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Dermatologist Offers Tips on Dry Winter Skin
Keep showers short, apply moisturizer, wear soft fabrics such as cotton
SATURDAY, Dec. 28, 2013 (HealthDay News) -- Dry skin is common during the winter and can lead to flaking, itching, cracking and even bleeding. But you can prevent and treat dry skin, an expert says.
"It's tempting, especially in cold weather, to take long, hot showers," Dr. Stephen Stone said in an American Academy of Dermatology news release. "But being in the water for a long time and using hot water can be extremely drying to the skin. Keep your baths and showers short and make sure you use warm, not hot, water."
"Switching to a mild cleanser can also help reduce itching," said Stone, a professor of dermatology at the Southern Illinois University School of Medicine. "Be sure to gently pat the skin dry after your bath or shower, as rubbing the skin can be irritating."
Stone, who also is the school's director of clinical research, recommended applying moisturizer after getting out of the bath or shower. Ointments and creams tend to be more effective than lotions, he said.
Be sure to check the ingredients in skin-care products, Stone said, because deodorant soaps, alcohol-based toners and products that contain fragrance can irritate dry, sensitive skin.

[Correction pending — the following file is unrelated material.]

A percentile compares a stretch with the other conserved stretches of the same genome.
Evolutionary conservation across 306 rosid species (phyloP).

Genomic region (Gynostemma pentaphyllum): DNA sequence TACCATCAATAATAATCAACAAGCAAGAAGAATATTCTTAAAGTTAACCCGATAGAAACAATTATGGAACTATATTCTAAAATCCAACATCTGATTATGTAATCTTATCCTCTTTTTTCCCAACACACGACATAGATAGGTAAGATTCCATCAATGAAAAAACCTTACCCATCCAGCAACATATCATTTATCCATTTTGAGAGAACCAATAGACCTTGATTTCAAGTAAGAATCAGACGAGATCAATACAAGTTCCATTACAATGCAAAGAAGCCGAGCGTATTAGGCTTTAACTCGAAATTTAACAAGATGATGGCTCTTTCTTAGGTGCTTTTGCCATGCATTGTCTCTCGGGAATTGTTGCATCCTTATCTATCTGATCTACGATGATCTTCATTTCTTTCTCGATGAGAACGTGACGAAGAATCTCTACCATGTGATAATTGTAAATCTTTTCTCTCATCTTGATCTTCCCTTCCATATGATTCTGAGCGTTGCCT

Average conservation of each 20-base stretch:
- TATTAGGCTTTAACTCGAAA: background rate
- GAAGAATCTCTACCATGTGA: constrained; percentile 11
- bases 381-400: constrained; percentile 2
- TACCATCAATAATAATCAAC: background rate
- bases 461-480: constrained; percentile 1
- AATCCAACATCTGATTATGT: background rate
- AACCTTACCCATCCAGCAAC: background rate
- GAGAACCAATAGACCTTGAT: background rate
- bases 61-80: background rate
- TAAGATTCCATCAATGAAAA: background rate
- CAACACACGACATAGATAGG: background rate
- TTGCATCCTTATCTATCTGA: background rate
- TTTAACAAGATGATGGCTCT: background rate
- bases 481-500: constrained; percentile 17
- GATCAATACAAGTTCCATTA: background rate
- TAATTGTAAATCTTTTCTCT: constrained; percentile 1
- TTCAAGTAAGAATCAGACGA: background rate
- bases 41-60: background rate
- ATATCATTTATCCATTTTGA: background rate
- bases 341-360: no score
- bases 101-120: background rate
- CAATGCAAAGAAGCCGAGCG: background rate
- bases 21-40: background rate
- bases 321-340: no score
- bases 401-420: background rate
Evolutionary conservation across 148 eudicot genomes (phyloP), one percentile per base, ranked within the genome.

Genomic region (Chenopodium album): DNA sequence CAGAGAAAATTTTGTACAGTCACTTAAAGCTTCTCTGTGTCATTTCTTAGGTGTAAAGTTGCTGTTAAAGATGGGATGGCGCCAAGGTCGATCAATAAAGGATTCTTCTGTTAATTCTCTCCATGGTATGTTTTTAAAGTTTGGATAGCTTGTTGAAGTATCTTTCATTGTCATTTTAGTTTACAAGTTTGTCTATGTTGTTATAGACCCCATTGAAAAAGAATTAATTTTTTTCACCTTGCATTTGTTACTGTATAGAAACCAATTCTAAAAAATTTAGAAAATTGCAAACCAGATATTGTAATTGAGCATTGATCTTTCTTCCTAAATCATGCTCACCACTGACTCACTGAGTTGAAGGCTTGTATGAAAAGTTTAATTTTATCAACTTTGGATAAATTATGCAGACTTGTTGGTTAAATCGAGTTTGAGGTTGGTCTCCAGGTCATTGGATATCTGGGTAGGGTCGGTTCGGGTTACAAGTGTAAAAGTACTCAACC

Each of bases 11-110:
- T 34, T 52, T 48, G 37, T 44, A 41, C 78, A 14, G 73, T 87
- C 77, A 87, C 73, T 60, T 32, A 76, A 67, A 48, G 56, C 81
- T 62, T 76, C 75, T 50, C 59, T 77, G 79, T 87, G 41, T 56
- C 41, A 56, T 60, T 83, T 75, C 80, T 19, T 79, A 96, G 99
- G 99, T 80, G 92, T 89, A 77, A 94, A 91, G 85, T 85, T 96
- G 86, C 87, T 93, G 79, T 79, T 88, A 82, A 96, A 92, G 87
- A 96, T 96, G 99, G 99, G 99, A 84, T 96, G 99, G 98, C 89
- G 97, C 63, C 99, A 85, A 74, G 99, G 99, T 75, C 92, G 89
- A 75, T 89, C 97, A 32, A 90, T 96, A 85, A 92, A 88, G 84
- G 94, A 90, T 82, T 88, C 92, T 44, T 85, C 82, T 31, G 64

People tend to wash their hands more often in the winter to rid themselves of potentially harmful germs, he said. If you clean your hands frequently, hand sanitizers are a good alternative.
It's a good idea to apply hand cream after each hand-washing, Stone said. If the skin on your hands needs more help, dab petroleum jelly on them before bed. If your hands are frequently immersed in water, wear waterproof gloves.
Stone suggested using a humidifier to add moisture to your home's air. He also recommended wearing soft fabrics that breathe, such as 100 percent cotton. With wool or other rough fabrics, wear a soft fabric underneath, he said.
If these measures don't relieve your dry skin, you may require a prescription ointment or cream, Stone said. Dry skin can be a sign of an underlying health condition, such as eczema, he said.
The American Osteopathic College of Dermatology has more about dry skin.
SOURCE: American Academy of Dermatology, news release, Dec. 10, 2013
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